Around lunchtime on a Wednesday last year I walked out of my local medical centre with a brand new diagnosis: borderline personality disorder. I assumed from that moment on my entire life would change. Every moment would have new context. I’d get new meds, a new therapist. I knew it would be difficult, but deep down there was a hope that everything would make sense now. I had a diagnosis, and a manual for how to live the rest of my life. To my disappointment the awareness of my condition didn’t do much to make my life any easier. Yes, I could sort of understand why my long-term relationship had gone to shit and why I was self-harming so much I was in A&E on a weekly basis but on a day-to-day level I felt like I was still in the very same place.
If you’re unfamiliar with borderline personality disorder (BPD) you can find the NHS definition here. The symptoms include emotional instability, disturbed patterns of thinking or perception, impulsive behaviour and intense but unstable relationships with others.
If it seems slightly confusing to you, it’s because it is. It’s often misunderstood and more importantly, misdiagnosed. I’ve been told I have unipolar depression, bipolar disorder, PTSD and only eventually did they settle on BPD. There’s a concrete wall of stigma around the condition, in particular for women, because parts of the media have branded us “Crazy Bitches” (think Glenn Close in Fatal Attraction).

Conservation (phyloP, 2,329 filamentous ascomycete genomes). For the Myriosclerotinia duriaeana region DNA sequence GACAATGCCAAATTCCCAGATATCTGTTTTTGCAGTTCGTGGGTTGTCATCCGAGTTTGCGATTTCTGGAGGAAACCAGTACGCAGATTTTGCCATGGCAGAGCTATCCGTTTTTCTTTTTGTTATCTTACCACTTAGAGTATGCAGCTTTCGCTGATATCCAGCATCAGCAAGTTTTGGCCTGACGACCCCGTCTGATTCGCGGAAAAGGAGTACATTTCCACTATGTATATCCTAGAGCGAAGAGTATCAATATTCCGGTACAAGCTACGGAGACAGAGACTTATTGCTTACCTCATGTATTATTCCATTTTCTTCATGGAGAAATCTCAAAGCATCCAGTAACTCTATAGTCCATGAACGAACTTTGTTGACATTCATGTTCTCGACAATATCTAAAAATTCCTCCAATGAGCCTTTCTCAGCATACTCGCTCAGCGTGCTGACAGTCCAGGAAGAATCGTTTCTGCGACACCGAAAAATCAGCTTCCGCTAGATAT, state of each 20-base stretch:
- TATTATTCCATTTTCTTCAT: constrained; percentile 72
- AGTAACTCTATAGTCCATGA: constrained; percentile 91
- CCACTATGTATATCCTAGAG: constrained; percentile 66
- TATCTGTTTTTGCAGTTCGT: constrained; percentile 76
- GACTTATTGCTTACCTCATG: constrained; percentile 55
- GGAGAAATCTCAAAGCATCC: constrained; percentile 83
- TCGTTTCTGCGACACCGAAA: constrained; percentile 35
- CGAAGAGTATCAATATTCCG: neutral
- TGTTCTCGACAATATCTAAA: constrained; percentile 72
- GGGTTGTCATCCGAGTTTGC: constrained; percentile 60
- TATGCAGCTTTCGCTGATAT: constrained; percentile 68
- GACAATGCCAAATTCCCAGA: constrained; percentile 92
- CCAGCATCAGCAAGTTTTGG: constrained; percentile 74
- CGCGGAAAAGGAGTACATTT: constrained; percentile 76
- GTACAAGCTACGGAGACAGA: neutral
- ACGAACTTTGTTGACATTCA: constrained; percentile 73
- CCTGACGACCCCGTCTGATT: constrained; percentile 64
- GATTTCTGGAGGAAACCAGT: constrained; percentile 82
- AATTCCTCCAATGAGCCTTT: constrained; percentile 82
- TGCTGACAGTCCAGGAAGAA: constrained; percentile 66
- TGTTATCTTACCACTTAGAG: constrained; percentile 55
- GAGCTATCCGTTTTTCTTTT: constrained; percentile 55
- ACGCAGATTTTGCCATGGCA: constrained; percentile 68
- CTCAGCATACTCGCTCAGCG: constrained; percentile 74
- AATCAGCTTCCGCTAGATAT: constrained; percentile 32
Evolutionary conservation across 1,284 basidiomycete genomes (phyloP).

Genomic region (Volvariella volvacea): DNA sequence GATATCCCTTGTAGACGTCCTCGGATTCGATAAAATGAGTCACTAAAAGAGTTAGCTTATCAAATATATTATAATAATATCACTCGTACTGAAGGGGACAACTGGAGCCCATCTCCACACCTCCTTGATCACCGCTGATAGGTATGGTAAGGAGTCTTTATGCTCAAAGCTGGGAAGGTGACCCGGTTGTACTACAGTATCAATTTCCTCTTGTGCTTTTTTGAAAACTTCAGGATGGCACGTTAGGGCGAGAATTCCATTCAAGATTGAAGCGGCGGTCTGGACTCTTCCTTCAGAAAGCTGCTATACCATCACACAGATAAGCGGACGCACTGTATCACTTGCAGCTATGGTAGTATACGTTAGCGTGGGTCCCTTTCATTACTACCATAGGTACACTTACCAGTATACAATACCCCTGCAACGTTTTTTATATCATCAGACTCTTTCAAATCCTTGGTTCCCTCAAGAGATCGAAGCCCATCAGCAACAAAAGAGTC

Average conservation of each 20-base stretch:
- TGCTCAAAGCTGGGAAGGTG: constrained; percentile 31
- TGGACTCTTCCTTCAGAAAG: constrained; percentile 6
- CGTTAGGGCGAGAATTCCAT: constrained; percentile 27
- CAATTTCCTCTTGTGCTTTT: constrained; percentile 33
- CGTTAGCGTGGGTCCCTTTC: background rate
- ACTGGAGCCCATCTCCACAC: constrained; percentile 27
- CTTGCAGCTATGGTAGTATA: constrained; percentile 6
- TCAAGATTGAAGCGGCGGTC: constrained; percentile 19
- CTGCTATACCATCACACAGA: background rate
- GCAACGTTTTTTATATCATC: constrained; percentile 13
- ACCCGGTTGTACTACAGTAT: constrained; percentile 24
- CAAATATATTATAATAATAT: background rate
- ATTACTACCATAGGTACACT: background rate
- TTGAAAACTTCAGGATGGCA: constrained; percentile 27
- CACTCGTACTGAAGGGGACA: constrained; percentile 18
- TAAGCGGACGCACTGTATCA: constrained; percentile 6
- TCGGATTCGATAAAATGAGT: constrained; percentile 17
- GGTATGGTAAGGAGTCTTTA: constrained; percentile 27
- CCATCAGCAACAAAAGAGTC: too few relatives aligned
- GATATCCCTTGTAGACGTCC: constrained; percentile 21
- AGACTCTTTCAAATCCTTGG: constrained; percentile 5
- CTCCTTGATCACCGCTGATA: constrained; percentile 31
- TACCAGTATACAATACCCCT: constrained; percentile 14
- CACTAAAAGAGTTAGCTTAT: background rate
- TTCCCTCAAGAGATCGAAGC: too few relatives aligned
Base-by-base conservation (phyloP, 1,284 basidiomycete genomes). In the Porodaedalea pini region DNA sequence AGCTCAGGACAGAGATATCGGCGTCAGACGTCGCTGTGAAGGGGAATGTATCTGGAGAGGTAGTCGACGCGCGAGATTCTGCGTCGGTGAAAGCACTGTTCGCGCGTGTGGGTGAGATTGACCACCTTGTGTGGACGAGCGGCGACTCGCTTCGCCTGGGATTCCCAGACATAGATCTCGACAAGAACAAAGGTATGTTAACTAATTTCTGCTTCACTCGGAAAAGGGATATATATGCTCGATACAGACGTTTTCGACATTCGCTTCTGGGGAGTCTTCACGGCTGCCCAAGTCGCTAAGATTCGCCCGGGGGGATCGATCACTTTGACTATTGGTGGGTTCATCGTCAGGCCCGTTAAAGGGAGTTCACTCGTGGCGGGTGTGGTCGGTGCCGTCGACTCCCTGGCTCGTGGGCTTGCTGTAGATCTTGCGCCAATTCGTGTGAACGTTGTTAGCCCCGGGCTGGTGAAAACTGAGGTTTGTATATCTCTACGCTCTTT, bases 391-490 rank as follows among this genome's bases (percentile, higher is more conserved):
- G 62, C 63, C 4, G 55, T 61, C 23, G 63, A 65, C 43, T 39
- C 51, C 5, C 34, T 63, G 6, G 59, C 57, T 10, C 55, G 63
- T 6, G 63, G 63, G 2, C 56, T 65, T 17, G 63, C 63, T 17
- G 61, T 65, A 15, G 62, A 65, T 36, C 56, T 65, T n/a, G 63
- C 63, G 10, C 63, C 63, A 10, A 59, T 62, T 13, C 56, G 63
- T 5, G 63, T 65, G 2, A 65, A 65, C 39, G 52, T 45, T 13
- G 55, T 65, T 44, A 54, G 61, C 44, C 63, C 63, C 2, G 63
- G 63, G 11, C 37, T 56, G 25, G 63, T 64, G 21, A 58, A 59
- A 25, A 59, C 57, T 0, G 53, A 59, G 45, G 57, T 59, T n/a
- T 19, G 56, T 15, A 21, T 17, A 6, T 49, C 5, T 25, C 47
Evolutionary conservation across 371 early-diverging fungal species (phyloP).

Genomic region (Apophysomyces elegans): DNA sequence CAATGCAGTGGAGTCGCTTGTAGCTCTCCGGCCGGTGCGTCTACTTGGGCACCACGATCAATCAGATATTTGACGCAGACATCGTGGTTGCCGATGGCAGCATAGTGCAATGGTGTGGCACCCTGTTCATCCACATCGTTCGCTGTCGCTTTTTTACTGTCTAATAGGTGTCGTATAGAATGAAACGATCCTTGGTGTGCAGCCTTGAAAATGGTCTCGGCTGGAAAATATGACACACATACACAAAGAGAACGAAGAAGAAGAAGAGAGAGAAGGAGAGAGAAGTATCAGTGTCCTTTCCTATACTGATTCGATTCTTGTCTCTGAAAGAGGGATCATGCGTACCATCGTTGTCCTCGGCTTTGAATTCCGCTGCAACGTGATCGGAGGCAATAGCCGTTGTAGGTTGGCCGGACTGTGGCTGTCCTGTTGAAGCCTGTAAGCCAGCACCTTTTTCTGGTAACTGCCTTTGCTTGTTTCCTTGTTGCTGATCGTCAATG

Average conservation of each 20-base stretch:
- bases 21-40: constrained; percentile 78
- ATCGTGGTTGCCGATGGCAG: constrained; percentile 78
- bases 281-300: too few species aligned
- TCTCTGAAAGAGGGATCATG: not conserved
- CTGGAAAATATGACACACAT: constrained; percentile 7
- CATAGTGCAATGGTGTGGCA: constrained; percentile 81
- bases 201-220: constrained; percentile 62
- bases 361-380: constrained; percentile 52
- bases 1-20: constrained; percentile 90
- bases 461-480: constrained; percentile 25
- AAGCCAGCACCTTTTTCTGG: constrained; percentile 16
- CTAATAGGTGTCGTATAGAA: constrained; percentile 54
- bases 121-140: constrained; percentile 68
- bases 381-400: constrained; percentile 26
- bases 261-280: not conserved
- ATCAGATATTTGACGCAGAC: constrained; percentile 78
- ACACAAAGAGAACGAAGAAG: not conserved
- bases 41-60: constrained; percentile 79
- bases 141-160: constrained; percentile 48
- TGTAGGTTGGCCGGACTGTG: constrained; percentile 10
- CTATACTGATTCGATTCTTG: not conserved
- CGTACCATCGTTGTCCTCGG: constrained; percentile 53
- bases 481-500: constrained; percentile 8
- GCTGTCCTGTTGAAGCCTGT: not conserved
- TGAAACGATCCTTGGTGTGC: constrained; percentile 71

Today The Guardian, who get so many things right about mental health, published a piece by a clinical psychologist that perpetuated that stigma. The piece offered employers advice on “how to spot” an employee with a personality disorder at work and subsequently what to do with them.
This is hurtful and just plain irresponsible because it reinforces an “us vs. them” narrative and paints people with personality disorders as evil, manipulative and out to get our bosses.
In reality, I’m too busy misinterpreting every single thing you do as rejection to be gunning after your job. Employers can chill.
Hiding who we are doesn’t help
Of course I have struggled in several of my jobs. I’ve had tough conversations with bosses, I’ve had meetings with HR, I’ve broken down and stormed off but the reason this article got me is this: The utmost important thing for me has been transparency at work, and transparency is impossible when you feel stigmatised.
Talking to my managers about my mental health has been the only thing that’s improved my work/life/mental illness balance but it hasn’t been a walk in the park. When you wake up steeped in shame: ashamed of your brain, your scars, your past, it’s not easy to walk into an office of someone who may decide your career fate and say: “I have this condition, I might need more flexibility at work.” It’s only when I’ve had a growth spurt of bravery I’ve been able to do that. I had to become my own advocate. I told the voice of shame to be quiet for just one second so I can be clear about my needs and what will improve my situation.